2016 NWCDC

Risk Scenarios Live: Lessons in Managing Chronic Pain

Working through realistic scenarios, veteran workers' compensation experts pointed out flaws in claims management.
By: | November 30, 2016 • 2 min read

When a patient is in pain and in fear of pain, physicians face a dilemma. How to manage that pain in the best way without creating a dependency on pain medications?

When an injured worker is already floundering in a haze of prescription medications and denial, how best to intervene in a way that respects the worker’s rights, preserves the bottom line and most importantly, keeps that person productive?

These and other questions were on the table in the fourth installment of the Risk Scenarios Live presentation at the Ernest N. Morial Convention Center in New Orleans on Wednesday.

“Forget the money. Focus on the outcome.” — Michael Paladino, director, insurance services and claims, VCU Health System

As they watched filmed enactments of fictitious workers’ compensation claim scenarios, a veteran panel of workers’ compensation professionals had plenty to share.

“Forget the money. Focus on the outcome,” said Michael Paladino, director, insurance services and claims, VCU Health System.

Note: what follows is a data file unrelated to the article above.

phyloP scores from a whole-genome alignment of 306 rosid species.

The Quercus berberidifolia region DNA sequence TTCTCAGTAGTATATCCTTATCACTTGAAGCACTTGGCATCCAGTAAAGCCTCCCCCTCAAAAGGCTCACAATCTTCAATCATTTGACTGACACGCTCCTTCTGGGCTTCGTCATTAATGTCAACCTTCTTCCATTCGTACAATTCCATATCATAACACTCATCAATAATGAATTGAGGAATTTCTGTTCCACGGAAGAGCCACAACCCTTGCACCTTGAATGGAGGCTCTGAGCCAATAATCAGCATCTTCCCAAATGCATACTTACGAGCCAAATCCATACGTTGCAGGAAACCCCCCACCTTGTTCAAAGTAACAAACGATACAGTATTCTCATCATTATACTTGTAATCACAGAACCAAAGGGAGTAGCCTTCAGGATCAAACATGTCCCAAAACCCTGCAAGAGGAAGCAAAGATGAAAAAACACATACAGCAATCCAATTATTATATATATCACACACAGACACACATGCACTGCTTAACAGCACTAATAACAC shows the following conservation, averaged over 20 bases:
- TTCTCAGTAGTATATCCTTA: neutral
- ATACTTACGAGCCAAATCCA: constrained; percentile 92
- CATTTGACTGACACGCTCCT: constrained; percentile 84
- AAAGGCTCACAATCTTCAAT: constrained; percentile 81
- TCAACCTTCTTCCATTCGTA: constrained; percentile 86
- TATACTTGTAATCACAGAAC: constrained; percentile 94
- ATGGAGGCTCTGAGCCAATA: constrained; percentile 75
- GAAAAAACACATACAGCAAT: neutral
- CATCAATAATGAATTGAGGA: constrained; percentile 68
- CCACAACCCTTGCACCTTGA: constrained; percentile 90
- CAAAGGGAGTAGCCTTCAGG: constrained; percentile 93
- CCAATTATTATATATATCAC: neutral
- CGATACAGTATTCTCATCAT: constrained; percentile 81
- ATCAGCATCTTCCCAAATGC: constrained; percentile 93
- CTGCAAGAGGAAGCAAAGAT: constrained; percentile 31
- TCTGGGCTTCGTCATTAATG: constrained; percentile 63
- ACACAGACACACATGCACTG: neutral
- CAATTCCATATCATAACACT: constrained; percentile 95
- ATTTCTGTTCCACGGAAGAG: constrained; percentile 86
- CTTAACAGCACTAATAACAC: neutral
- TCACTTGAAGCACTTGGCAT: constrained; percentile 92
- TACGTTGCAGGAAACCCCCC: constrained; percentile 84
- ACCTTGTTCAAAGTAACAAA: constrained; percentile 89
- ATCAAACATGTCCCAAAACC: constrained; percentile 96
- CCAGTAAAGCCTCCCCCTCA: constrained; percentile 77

The award-winning risk manager went on to say that an organization pays for an injured worker whether it is on the group health side or under workers’ compensation.

So, focusing on where that payment is coming from is less important than bringing the worker back to health, he said.

“We do have to treat the patient as a whole,” said Jill Leonard, assistant vice president of claims operations, Louisiana Workers’ Compensation Corp.

In three vignettes, the panel examined a chronic pain case, a case where a worker was ingesting a wide range of pharmaceuticals, and a scenario where a worker with an injured back failed to understand or comply with his return to work options.

Too often, according Dr. Robert Goldberg, chief medical officer, Healthesystems, there is a rush to surgery or a failure to fully educate an injured worker on their treatment and recovery options.

Dan Reynolds is editor-in-chief of Risk & Insurance. He can be reached at [email protected]

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